Decided September 16, 2010.
Tenants, as limited by their briefs, appeal from those portions of an order of the Civil Court of the City of New York, New York County (Marcia J. Sikowitz, J.), dated January 21, 2009, which denied their motion for summary judgment dismissing the holdover petition and granted cross motions of landlord and respondent Degala for summary judgment, awarding landlord possession and use and occupancy and respondent Degala the principal sum of $78,268.96, and stayed entry of judgment pending determination of the amount of reasonable attorneys' fees owed to landlord.
Order (Marcia J. Sikowitz, J.), dated January 21, 2009, insofar as appealed from, modified by (1) vacating those portions of the order granting respondent Degala's cross motion for summary judgment on her cross claim against respondents-tenants, and granting summary judgment to Degala dismissing tenant's cross claims sounding in tort, and (2) dismissing, without prejudice, Degala's cross claim against tenants, and tenants' cross claims against Degala sounding in tort, and the matter remanded for entry of an amended judgment in accordance herewith; as modified, order affirmed, with $10 costs payable by tenants to landlord.
PRESENT: McKeon, P.J., Shulman, Hunter, Jr., JJ.
Petitioner-landlord made a prima facie showing of entitlement to judgment as a matter of law on its petition in this holdover summary proceeding seeking to recover possession of the rent stabilized apartment premises on the ground that respondents-tenants subleased the unit, without landlord's approval, and engaged in profiteering against the subtenant, respondent Degala ( see Rent Stabilization Code [ 9 NYCRR] §§ 2524.3[h], 2525.6). In opposition, tenants failed to raise a triable issue with respect to whether Degala was tenants' roommate, as opposed to a subtenant ( cf. First Hudson Capital, LLC v Seaborn , 54 AD3d 251 , appeal withdrawn 11 NY3d 784 and appeal dismissed 11 NY3d 894). The record establishes that tenants transferred part of their estate to Degala for consideration, i.e., they leased their right to occupy the subject apartment to Degala ( see 520 E. 81st St. Assoc. v Roughton-Hester, 157 AD2d 199, 201; Finkelstein and Ferrara, Landlord and Tenant Practice in New York § 3:39 [West's NY Prac Series, vol F, 2009]), and tenants and Degala never simultaneously occupied the apartment ( see 305 E. 72nd Street Assoc. v Menocal, NYLJ, Dec. 29, 1986, at 5, col 1 [App Term, 1st Dept]). Therefore, as Civil Court properly concluded, Degala was a subtenant.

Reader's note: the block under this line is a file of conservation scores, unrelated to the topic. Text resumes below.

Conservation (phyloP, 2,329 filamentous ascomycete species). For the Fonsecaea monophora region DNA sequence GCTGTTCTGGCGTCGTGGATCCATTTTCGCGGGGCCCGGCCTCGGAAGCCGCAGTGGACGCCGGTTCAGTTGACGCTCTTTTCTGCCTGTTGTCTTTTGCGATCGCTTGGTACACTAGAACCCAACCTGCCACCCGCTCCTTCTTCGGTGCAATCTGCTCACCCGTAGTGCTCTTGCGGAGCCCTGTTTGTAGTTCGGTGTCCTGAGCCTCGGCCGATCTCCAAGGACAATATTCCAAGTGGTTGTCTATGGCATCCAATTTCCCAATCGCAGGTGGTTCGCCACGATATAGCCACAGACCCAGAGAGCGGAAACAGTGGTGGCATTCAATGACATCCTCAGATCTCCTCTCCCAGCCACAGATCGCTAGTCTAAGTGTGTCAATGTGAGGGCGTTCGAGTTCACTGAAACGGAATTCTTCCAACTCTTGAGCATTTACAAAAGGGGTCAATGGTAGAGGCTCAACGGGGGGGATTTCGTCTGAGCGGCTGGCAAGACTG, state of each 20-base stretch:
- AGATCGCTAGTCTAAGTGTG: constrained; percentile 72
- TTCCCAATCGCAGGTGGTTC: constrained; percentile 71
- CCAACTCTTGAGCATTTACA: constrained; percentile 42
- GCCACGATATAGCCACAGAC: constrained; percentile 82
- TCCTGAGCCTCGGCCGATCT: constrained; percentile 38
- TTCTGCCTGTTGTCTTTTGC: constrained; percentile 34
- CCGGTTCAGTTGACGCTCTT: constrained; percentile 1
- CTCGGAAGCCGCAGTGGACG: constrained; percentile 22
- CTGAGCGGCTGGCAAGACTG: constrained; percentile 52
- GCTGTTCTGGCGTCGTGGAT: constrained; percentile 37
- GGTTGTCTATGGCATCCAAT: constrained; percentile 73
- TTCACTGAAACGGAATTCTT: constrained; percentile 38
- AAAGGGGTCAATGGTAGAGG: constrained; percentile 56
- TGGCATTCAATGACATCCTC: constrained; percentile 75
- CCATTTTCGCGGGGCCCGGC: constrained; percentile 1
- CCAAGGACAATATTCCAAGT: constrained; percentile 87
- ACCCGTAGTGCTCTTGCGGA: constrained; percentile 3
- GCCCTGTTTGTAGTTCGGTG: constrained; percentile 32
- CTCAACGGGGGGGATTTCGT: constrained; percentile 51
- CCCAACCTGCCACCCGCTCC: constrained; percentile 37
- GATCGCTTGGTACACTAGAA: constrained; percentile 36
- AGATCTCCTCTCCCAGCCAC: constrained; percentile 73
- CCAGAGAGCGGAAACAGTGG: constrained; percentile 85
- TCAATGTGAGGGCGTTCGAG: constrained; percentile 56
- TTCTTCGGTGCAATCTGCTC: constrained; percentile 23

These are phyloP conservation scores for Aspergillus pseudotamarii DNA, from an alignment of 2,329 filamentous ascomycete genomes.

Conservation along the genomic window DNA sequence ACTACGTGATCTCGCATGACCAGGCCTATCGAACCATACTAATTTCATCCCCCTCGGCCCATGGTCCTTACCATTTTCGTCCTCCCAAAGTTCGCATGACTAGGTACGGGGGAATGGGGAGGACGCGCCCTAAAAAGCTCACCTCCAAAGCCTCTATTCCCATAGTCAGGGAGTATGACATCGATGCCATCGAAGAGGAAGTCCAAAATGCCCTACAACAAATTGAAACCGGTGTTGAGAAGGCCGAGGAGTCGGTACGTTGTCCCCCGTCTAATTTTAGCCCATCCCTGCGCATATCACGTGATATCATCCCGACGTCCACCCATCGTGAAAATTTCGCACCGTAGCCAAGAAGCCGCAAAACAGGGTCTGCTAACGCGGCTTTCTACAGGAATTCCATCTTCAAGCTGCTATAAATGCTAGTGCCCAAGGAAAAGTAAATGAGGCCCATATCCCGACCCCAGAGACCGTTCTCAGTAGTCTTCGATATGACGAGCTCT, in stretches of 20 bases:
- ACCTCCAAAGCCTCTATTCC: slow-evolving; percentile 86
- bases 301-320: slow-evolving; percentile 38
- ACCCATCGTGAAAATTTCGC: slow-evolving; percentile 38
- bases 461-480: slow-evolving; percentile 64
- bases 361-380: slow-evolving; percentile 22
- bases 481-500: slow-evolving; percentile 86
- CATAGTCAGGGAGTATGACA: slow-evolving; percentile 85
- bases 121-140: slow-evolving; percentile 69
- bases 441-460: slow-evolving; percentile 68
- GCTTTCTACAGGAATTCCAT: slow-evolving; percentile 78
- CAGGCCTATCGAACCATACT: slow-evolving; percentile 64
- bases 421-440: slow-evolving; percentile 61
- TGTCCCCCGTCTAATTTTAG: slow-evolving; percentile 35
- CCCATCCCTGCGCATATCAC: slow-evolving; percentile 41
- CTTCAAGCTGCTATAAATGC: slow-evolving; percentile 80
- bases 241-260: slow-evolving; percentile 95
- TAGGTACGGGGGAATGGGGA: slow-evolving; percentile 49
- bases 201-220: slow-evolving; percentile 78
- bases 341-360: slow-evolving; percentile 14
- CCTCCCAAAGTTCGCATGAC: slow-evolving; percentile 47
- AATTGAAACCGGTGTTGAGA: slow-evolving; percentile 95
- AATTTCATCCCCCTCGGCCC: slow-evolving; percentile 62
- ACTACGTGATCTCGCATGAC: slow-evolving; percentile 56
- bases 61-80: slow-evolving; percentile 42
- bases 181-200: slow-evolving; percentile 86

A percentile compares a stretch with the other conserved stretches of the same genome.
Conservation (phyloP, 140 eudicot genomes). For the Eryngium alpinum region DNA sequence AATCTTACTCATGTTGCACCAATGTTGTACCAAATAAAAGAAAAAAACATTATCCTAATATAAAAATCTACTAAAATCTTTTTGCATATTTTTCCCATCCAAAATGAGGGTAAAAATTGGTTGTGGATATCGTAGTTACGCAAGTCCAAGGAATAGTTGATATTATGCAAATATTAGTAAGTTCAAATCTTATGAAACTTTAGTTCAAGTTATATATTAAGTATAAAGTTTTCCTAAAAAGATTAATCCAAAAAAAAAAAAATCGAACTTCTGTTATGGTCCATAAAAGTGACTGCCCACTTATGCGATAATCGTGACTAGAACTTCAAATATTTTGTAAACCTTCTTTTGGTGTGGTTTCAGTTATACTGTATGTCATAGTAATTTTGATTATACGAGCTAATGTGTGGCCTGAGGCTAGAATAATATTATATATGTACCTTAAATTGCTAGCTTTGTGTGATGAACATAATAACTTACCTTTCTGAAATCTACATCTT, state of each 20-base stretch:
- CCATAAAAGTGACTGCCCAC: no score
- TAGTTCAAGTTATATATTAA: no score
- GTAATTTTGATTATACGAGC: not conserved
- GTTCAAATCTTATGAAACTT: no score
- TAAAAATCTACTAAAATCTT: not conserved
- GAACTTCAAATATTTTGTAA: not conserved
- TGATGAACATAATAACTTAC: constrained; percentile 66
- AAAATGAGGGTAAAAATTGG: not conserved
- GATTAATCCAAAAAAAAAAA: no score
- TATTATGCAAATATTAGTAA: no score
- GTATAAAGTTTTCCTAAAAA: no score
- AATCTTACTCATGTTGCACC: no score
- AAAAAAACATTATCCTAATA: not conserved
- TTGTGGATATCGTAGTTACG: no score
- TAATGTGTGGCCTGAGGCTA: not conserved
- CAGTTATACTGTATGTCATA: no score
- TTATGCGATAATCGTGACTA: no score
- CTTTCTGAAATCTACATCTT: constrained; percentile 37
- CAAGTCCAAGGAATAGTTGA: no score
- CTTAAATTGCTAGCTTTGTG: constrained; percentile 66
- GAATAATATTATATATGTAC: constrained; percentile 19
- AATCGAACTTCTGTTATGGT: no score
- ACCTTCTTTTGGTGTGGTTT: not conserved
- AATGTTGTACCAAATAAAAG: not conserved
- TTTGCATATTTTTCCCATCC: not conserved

Moreover, we reject tenants' contention that landlord was required to serve upon them a notice to cure and afford them an opportunity to cure the unauthorized and illegal profiteering sublet ( see 643 Realty LLC v Thadal , 15 Misc 3d 131[A], 2007 NY Slip Op 50672[U]; compare Rent Stabilization Code [ 9 NYCRR] § 2524.3[h], with § 2524.3[a]; see generally BLF Realty Holding Corp. v Kasher, 299 AD2d 87, 91).
Civil Court should not have adjudicated Degala's cross claim against tenants seeking to recover the rent overcharge and related treble damages. By that cross claim, Degala sought to recover approximately $23,000 in compensatory damages and, after the trebling of those damages, a total of approximately $69,000 in damages. Since Degala asserted a single cross claim beyond the monetary jurisdiction of the Civil Court — $25,000 — the court lacked subject matter jurisdiction over that claim ( see 1443 York Ave. Realty Co. v Ronning , 12 Misc 3d 142 [A], 2006 NY Slip Op 51401[U]; see also Herbert v Jerome , 14 Misc 3d 141 [A], 2007 NY Slip Op 50351[U]). We note in this connection that, while Civil Court has subject matter jurisdiction to hear and adjudicate counterclaims without regard to the amount sought (CCA 208[b], 211; see RPAPL 743), it has no similar jurisdiction with respect to cross claims ( see 125 Church St. Dev. Co. v Grassfield, 170 Misc 2d 31; Scherer Fisher, Residential Landlord-Tenant Law in NY §§ 7:56, 10:11 [2009 ed]; Siegel, NY Prac § 19 [4th ed]). For similar reasons, Civil Court lacked subject matter jurisdiction over tenants' cross claims sounding in tort against Degala — each of which sought damages in excess of Civil Court's monetary jurisdiction. Therefore, we vacate those portions of the order addressing the merits of Degala's and tenants' respective cross claims, and dismiss said claims without prejudice ( see CPLR 205; see generally Bing v Fairfield Presidential Mgt. Corp. , 5 Misc 3d 130[A], 2004 NY Slip Op 51297[U]).
THIS CONSTITUTES THE DECISION AND ORDER OF THE COURT.